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    Dish is buying Republic Wireless and its own 200,000 subscribers

    Dish plans to add yet another mobile virtual network operator (MVNO) to its wireless business. On Monday, the company announced that it has an agreement in place to buy Republic Wireless. With the deal, which should close before the end of first half of the year, Dish will add approximately 200,000 customers to its wireless subscriber base. The company claims Republic Wireless customers won’t see “any immediate” changes to their plans. After spending nearly a decade of trying to break into the wireless market, Dish has made a lot of recent progress. It all started July when the company paid $1.4 billion to buy Boost Mobile from T-Mobile and Sprint. The two carriers agreed to divest themselves of the pre-prepaid brand to get regulatory approval for their $26 billion merger. One month later, Dish bought Ting Mobile from Tucows. It’s too early to tell if Dish will successfully transform itself into a competitive national carrier, but it’s certainly trying to make a go of it.

    Verizon, AT&T and T-Mobile spent $78 billion on C-band spectrum for 5G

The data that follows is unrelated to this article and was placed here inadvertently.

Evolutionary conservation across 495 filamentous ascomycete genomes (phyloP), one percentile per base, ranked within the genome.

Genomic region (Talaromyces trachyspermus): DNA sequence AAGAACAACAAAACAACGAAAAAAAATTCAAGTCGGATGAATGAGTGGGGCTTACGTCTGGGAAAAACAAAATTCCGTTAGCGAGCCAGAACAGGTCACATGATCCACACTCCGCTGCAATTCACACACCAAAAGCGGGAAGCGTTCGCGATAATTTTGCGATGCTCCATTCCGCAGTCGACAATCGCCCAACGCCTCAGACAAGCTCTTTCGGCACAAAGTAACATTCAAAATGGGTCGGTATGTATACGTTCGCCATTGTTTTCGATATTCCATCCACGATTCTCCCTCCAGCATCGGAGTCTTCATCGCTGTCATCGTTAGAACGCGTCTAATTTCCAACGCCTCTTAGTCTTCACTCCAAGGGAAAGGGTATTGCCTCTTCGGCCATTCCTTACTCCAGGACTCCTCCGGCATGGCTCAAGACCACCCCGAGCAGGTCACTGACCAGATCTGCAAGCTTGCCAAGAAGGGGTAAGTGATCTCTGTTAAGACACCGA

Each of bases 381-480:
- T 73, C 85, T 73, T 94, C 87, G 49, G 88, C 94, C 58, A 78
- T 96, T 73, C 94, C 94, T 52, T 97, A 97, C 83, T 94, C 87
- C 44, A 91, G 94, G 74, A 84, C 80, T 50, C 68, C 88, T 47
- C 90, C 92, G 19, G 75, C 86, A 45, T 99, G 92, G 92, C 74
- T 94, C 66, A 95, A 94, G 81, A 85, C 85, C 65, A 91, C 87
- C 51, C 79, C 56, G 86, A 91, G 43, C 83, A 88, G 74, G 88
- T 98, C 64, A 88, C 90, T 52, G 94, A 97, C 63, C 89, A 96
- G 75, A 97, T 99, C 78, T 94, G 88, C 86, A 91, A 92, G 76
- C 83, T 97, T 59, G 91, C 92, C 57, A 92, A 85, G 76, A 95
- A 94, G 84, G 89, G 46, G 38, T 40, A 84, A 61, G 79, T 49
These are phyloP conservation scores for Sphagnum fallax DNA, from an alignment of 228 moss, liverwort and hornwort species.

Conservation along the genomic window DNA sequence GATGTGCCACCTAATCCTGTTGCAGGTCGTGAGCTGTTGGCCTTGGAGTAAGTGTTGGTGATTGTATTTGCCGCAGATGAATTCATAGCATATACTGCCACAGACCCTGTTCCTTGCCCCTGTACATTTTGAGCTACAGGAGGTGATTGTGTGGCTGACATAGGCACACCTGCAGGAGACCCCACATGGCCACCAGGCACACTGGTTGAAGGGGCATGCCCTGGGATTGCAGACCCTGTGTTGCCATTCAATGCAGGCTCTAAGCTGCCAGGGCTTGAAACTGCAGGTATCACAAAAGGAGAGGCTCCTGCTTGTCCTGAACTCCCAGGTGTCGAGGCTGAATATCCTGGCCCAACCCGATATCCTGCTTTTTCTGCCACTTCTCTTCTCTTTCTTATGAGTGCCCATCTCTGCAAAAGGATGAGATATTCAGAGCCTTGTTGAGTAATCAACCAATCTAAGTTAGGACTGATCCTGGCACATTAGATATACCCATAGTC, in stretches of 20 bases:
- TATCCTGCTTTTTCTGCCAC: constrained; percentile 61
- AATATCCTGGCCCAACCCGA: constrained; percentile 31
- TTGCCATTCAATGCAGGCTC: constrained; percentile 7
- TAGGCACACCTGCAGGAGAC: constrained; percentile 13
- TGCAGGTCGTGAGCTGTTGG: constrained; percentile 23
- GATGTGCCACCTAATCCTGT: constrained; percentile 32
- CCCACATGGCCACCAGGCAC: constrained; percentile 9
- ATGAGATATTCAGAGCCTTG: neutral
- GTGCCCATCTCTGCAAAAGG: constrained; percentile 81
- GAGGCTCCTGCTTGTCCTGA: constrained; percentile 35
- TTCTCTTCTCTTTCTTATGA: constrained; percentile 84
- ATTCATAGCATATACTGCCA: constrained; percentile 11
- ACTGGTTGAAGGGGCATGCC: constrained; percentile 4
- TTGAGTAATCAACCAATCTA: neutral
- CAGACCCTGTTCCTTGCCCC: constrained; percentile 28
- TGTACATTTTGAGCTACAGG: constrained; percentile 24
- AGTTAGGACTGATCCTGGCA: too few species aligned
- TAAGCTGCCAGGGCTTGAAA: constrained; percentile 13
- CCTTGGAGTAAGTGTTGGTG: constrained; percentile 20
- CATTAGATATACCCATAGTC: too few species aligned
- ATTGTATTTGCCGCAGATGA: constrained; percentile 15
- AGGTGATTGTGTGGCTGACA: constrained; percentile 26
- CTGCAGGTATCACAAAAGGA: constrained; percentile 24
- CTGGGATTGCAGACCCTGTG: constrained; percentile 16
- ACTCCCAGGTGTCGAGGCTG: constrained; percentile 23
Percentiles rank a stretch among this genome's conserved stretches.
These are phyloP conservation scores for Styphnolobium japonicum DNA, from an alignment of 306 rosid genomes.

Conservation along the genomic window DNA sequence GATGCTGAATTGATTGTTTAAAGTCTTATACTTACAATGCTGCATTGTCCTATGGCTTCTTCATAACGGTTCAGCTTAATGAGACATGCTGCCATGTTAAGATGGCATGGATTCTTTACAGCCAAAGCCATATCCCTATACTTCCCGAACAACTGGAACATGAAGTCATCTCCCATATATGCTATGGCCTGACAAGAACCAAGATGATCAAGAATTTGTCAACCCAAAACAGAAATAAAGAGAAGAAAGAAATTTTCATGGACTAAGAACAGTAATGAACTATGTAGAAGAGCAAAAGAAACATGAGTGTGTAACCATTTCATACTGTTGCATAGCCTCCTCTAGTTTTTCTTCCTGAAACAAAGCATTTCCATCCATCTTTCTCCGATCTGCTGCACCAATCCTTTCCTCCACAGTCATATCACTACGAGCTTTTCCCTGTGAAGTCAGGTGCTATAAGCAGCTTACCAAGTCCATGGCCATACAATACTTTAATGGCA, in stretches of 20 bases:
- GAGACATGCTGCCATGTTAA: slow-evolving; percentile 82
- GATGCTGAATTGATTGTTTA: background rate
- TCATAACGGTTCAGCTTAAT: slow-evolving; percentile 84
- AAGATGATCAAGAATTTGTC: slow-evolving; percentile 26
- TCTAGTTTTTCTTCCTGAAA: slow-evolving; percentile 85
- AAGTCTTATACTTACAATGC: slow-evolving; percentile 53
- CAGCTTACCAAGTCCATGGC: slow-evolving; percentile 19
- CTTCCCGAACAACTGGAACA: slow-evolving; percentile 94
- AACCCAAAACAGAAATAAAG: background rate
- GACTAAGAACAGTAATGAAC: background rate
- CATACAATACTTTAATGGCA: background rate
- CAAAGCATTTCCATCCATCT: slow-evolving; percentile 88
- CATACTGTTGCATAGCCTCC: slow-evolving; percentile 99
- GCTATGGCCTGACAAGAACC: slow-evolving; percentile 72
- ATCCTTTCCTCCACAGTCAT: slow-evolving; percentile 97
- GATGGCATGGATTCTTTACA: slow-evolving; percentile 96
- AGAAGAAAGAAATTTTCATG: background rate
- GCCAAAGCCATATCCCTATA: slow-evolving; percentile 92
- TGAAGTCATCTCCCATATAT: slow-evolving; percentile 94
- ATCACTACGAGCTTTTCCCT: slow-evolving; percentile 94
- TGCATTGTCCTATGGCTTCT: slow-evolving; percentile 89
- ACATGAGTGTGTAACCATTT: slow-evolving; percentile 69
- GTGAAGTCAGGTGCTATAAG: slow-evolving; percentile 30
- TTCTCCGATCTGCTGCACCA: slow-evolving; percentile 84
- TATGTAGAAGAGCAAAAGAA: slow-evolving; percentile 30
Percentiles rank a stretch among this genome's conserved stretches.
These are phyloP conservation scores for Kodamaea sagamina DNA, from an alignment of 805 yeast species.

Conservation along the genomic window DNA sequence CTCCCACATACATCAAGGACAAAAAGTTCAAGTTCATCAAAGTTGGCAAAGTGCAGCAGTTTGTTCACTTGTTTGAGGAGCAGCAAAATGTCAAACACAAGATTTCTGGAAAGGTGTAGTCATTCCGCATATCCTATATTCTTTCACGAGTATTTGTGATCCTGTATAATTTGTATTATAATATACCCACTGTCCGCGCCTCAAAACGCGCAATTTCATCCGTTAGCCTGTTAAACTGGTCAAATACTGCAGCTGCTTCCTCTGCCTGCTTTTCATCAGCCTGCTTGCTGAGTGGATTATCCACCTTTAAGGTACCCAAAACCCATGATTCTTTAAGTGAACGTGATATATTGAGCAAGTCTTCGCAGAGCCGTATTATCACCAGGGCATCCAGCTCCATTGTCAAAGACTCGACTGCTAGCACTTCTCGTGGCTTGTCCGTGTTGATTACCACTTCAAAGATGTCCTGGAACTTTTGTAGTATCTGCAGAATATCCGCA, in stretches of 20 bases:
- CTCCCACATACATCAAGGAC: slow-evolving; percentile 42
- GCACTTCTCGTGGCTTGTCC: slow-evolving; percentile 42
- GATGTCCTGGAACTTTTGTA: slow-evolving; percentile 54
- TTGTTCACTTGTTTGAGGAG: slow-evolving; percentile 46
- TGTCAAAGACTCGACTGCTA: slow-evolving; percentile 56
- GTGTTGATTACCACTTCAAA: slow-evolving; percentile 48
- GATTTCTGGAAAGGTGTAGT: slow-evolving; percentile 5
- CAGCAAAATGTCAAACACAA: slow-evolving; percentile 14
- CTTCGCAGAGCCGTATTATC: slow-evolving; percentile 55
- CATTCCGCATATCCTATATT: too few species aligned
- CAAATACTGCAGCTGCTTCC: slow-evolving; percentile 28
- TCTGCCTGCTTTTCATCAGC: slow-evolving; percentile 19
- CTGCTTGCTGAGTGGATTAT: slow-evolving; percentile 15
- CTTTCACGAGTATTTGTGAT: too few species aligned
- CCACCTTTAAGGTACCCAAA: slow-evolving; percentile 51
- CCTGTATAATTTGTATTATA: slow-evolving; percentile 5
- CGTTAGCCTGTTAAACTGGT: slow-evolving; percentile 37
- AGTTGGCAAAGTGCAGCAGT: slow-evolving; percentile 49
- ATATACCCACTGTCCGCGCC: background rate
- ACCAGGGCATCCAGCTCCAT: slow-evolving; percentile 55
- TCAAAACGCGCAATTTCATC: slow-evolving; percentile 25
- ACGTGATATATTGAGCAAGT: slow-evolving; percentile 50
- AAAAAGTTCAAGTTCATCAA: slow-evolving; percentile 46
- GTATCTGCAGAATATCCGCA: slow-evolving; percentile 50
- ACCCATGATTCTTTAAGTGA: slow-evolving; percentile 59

The Federal Communications Commission has shared the results of its long-awaited C-band spectrum auction. A company called Cellco Partnership, better known as Verizon (Engadget's parent company), came away from the proceedings the clear winner. It spent $45.4 billion, more than every other participant combined, to secure 3,511 individual 20Mhz blocks of spectrum across the country. AT&T came in second place, winning 1,621 licenses on a $23.4 billion spend. In third place, you have two different companies. In terms of spend, it was T-Mobile with its $9.3 billion in bids, but US Cellular came ahead of the carrier with 254 licenses to its 142. All told, the auction raised more than $81 billion, significantly more than the $20 to $30 billion windfall that was projected last summer. All big three carriers will use the spectrum to build out their 5G networks. For Verizon, however, the auction was a must-win in many ways. To date, its buildout has mostly depended on mmWave spectrum. That’s allowed it to build a 5G network that is fast, but not very comprehensive. Millimeter waves are notoriously fickle. They can’t travel far and they oscillate so quickly they tend to scatter against any walls and obstacles they meet. Its new spectrum will allow Verizon to build out its 5G network without deploying cell sites at every intersection. Now that #CBand auction results are public, time for carriers to start explaining what they are going to do with their billions of dollars of new spectrum.Verizon is up first with an investor day on 3/10. T-Mobile goes next with its own analyst event on 3/11. — Eli Blumenthal (@eliblumenthal) February 24, 2021 What’s most surprising is the amount of money AT&T spent. It only recently reduced its debt load to about $164 billion and now it’s spending $23.4 billion. But while T-Mobile could afford to sit back because of its $23 billion merger with Sprint, AT&T could not. The carrier needs that spectrum to stay competitive. Just as notable are the companies that didn’t walk away with any spectrum. Comcast, Charter and Cox formed a joint venture called C&C Wireless Holding to take part in the auction and didn’t win any licenses. In many ways, it’s only the easy part that’s done now. Now the carriers need to actually build the infrastructure that will take advantage of the spectrum they won. It may also take a while before most people see the benefits of those investments. While some C-band spectrum will be available by the end of the year, other parts won’t be ready until 2023.